I often end up sounding like a broken record when I enter my opinion in this space every week. I don’t mean to be boring, but it is possible that repeat topics elicit a yawn from my six regular readers. Heads up! I am getting ready to do it again so you might want to move on.
My broken record topic for this week is the swarm of upcoming fund raising promotions for many student groups at USD 398. I am not opposed to any of the organizations or their funding proposals. I know the district does not have the money for many of the extras with which my own children were blessed during their school years here. Times are tough and there is little wiggle room in the budget.
Spending has been cut back across the board. Superintendent Ron Traxson announced at the August school board meeting that the local option budget has maxed out its access to additional mills and the district still may suffer a short fall … if not this year, then probably next.
Not only will the extras not be funded, but it is possible that drastic cuts will have to be made to keep spending in check. The term “drastic cuts” tends to mean programs or staff.
Well, I am not much interested in cutting programs or staff in our school district, are you? So when the kiddos knock on my door with their fund raising information in hand, I usually buy something. The catalogs they show me picture high quality gift and home decorating items, candies, and other food products including the one that always grabs me — frozen cookie dough! The prices are a bit on the high side, but not prohibitive.
However, I have no idea what portion of the check I write actually goes to the Peabody-Burns schools. What percent supports the kids and what percent goes to the companies that develop fund raising promotions, provide the products we buy, or ship the orders? I inquired of a few people when I ordered from the catalog last year and no one really knew the answer. I am guessing that the district keeps a ridiculously small amount.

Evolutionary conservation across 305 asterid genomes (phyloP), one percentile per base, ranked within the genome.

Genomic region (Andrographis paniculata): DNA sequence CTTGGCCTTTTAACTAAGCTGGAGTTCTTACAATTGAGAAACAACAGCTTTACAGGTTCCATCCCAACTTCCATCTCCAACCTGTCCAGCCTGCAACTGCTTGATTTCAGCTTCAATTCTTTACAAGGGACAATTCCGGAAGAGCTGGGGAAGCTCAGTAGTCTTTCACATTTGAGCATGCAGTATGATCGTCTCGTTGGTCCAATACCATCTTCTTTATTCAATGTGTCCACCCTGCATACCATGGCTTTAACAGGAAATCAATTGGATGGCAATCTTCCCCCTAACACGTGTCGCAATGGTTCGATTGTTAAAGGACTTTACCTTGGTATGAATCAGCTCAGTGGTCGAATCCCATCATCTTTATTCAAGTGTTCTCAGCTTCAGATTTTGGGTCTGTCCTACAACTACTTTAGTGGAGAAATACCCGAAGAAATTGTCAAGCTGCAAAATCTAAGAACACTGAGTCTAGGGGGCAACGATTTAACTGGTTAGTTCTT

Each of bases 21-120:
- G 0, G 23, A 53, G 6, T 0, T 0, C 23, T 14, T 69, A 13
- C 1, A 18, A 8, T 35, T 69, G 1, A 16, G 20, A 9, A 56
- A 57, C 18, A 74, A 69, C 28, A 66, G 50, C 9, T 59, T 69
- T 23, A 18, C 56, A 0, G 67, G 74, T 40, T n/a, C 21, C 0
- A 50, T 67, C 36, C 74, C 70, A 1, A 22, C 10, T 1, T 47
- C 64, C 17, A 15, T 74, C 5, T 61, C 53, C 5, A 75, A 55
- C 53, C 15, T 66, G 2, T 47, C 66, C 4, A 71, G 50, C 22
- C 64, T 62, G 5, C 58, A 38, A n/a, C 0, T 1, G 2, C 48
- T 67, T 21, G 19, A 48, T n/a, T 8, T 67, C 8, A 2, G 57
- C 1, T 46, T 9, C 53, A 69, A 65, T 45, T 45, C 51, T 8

I am at a stage in my life where I really do not want more stuff. I am trying to get rid of much of the stuff that The Mister and I gathered during the past 50 years or so. I don’t need more candles or decorating items, I don’t need holiday trimmings or wrapping paper, and my cardiologist has said, “Absolutely not!” to those tubs of cookie dough waiting to clog my arteries.
So what’s a community supporter to do? I would rather write a check and have all of it remain in our school system. Is anyone else with me on this? Could there be an alternative program for supporters like me? I would like to see the administration, school board, or parent-teacher group come up with a different plan — or maybe an additional one — that would allow us to show support for local schools and programs, but not get saddled with items we don’t need or want. Could we create a district “wish list” to which people could donate directly and not feel pressured to buy things they don’t want?
I don’t think I am the only one who feels this way. Let me know what you think! Or, better yet, contact a school board member or the district’s central office and let them know you have an opinion about school fund raising. This is not a confrontational challenge; it is simply a way to entertain some ideas for a better system of financial support for our students and the programs in our district schools.
— SUSAN MARSHALL